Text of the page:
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Chickens out to pasture at Feisty Acres (credit: Felicia LaLomia).

During the summer and fall is when the North Fork is its busiest. But when the weather gets cold, that doesn’t mean it’s time to pack it up for businesses. This month, we’re getting a behind the scenes look at what farmers are doing during the off season to keep their businesses running.

It’s not a piece of land that is well labeled from the street. In fact, when I typed the address into my GPS, I recognized that I had driven by it a hundred times but never registered that it was there. It’s Feisty Acres, the popular poultry and egg farm in Souldhold located on the corner of County Route 48 and Youngs Ave. 

“We actually have two pieces of land,” said Abra Morawiec, who founded the farm with Chris Pinto in 2015. “A four acre piece here, and then we have another seven acre piece a quarter mile down the road. We usually open up that pasture at the end of March or so.”

In the main barn off to the right I can hear what sits beneath the red heat lamps in the little stalls before I see them — chicks. Fluffy and mostly yellow with just a peak of their brown feathers coming in, the peeps of these young one and a half week old red broilers fill the space of the barn. Just next to them are older birds of the same breed who look completely different but are only a few weeks older. Yellow fluff has been replaced with deep amber feathers and a red crown atop their heads. 

“These guys are just a little over a month old. You can see we’ve taken them from a brooder with greenhouse plastic on top of it to an open top with only one heat lamp,” Morawiec said. “We’re incrementally acclimating them to the fluctuating temperatures.” Next week, they will find their way out to the pasture.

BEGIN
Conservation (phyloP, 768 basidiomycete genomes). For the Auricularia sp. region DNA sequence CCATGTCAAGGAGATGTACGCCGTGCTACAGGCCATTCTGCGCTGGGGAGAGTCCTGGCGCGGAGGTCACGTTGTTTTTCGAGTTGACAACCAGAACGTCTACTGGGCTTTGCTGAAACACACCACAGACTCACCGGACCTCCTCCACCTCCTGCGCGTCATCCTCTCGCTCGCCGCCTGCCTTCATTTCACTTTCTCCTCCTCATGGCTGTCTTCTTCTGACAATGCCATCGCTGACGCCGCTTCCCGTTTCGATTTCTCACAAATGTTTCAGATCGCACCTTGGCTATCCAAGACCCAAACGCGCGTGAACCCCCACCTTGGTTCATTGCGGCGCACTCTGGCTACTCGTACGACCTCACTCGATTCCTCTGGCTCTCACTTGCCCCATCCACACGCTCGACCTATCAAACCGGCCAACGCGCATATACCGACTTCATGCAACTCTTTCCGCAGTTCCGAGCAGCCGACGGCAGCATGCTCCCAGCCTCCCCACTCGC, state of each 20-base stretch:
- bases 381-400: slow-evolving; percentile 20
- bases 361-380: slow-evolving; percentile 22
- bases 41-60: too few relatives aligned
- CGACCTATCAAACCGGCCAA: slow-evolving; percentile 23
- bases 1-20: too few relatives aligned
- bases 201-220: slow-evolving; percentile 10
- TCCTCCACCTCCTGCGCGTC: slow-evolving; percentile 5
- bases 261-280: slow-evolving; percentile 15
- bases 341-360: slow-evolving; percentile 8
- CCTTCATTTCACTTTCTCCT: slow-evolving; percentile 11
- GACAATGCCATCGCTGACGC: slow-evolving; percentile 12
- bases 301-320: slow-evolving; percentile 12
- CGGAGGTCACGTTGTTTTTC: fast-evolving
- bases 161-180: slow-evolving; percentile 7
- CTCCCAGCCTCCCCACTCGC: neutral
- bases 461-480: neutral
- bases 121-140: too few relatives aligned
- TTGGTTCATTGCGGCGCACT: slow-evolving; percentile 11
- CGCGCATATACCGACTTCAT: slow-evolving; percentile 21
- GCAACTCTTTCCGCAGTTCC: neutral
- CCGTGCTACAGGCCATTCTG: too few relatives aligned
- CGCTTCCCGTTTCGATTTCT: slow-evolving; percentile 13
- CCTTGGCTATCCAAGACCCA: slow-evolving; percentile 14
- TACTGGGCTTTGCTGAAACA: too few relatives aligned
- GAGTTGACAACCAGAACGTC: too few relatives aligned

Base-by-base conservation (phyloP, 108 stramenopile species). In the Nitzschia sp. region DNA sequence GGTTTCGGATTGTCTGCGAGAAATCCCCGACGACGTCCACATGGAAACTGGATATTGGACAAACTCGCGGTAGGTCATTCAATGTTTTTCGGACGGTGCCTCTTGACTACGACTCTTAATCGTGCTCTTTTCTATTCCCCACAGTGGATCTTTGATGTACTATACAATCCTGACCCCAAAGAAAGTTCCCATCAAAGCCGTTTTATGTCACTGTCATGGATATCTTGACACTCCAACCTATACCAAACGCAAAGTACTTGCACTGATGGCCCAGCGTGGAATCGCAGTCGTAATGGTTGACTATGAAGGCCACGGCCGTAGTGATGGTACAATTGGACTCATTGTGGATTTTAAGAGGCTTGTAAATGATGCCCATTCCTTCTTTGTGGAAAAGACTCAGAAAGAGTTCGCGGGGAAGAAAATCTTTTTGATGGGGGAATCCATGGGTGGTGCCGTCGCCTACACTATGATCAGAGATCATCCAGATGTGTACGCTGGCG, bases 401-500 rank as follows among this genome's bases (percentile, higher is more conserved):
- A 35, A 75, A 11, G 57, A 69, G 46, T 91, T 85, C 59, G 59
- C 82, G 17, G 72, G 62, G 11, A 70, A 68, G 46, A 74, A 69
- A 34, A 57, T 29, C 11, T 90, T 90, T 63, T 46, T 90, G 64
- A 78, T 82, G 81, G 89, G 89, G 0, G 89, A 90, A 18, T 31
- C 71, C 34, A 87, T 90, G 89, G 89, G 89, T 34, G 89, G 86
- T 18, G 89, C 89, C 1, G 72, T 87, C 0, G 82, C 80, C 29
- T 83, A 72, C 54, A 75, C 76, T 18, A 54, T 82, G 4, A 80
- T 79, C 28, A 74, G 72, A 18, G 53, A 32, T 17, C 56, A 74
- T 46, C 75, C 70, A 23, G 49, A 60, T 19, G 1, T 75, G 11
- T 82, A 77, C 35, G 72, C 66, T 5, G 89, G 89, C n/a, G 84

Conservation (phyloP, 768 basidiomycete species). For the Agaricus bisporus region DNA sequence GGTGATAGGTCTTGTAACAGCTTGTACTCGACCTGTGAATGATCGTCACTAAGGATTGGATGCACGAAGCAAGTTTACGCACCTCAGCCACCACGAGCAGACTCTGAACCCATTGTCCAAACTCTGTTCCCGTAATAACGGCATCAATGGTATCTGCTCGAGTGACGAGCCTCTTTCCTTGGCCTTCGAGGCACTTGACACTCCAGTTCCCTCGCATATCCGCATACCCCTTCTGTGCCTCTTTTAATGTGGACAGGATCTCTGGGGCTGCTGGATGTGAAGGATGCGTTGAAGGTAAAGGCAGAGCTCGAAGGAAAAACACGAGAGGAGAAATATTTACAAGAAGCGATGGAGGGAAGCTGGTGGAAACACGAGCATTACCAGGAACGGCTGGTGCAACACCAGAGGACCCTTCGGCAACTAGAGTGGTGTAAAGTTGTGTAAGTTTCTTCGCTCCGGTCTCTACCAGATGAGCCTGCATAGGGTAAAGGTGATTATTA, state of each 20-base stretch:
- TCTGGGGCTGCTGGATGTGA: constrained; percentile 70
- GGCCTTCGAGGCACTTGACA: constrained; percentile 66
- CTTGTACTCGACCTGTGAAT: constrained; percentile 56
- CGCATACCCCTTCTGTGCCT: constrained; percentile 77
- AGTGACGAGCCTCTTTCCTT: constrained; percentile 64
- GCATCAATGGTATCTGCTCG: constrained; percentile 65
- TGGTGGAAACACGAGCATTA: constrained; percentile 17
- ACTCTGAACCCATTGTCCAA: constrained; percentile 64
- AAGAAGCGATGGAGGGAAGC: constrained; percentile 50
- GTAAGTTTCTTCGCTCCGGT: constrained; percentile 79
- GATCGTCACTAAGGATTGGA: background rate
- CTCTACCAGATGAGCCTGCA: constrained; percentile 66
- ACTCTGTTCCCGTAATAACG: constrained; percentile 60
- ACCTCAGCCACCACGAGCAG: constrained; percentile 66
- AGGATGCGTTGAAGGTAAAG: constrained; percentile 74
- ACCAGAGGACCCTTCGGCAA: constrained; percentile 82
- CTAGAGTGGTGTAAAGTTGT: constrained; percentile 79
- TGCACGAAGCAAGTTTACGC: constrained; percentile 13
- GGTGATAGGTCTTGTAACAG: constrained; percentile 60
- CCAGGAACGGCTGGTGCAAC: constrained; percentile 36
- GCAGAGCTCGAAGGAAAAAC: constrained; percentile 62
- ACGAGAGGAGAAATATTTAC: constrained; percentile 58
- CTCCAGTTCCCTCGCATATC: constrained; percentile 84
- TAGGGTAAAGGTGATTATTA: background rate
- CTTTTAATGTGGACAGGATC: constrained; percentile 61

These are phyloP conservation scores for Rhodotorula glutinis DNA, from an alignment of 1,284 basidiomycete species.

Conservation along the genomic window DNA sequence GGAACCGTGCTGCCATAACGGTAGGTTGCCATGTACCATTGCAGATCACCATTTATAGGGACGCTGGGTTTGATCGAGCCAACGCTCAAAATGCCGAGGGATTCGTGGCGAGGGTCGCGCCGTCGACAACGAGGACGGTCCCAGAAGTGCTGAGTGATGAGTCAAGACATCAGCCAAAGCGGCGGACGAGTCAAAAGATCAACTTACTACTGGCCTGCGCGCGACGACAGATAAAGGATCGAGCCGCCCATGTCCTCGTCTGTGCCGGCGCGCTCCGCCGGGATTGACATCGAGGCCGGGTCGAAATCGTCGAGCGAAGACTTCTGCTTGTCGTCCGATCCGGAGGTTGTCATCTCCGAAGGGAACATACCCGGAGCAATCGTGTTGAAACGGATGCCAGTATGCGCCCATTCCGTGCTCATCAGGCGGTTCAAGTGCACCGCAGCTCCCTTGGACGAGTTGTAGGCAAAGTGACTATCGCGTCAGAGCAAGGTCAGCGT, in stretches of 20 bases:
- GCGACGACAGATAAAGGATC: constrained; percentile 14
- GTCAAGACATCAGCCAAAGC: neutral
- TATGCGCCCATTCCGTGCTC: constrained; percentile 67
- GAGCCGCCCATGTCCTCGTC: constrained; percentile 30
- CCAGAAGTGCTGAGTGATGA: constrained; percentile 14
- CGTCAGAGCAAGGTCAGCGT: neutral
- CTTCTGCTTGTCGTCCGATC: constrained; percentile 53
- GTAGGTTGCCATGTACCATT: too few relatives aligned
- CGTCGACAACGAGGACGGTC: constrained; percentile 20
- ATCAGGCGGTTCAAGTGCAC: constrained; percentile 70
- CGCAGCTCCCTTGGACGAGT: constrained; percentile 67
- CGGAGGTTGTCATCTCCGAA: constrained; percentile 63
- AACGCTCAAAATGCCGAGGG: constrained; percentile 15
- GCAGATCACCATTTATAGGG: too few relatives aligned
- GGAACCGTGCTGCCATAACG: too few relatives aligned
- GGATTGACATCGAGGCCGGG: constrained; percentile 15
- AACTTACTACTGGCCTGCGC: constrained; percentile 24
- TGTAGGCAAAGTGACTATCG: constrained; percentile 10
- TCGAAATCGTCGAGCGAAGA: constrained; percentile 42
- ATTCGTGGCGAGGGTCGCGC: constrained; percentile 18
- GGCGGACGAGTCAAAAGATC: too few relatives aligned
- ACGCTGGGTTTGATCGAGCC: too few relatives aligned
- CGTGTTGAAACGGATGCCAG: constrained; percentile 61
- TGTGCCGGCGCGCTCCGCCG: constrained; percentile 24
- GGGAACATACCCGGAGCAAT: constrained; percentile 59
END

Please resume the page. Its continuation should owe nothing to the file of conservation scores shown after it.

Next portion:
The land outside the barn is divided for a few different types of birds with fencing. To the right of the barn is a little village of quail houses. Each of the six houses hold 40 to 50 birds who all lay eggs and will eventually be processed for meat. On the other side of the pasture are a few fenced in areas for chickens. Each area has a gutted trailer that Morawiec and Pinto have converted into a roosting house. But perhaps my favorite were the ducks.

About 70 ducks, all shades of black, tan and white retreated to the back corner of their area when I entered the fence, all turning their heads to face away from me as if to give me the silent treatment. But they were anything but silent, all quacking in complaints, completely insulted I had breached their zone.

“Don’t be offended by that,” Morawiec said. “If you’re not a duck, they don’t care about you.”

Most days for Morawiec and Pinto look quite similar this time of year. They give the birds fresh food and water daily, collect and clean all the eggs — about 300 quail eggs and 100 chicken eggs a day — and move different herds of birds to fresh pastures. Luckily, they have one employee, Phyllis, the rescued farm dog, who gets her kicks chasing down a stray chicken or two. 

“The animals don’t care what season it is,” Morawiec said. “They don’t care if it’s snowing. They don’t care if you’re hungover cause you were partying the night before. Livestock farmers, we got to work all year round.”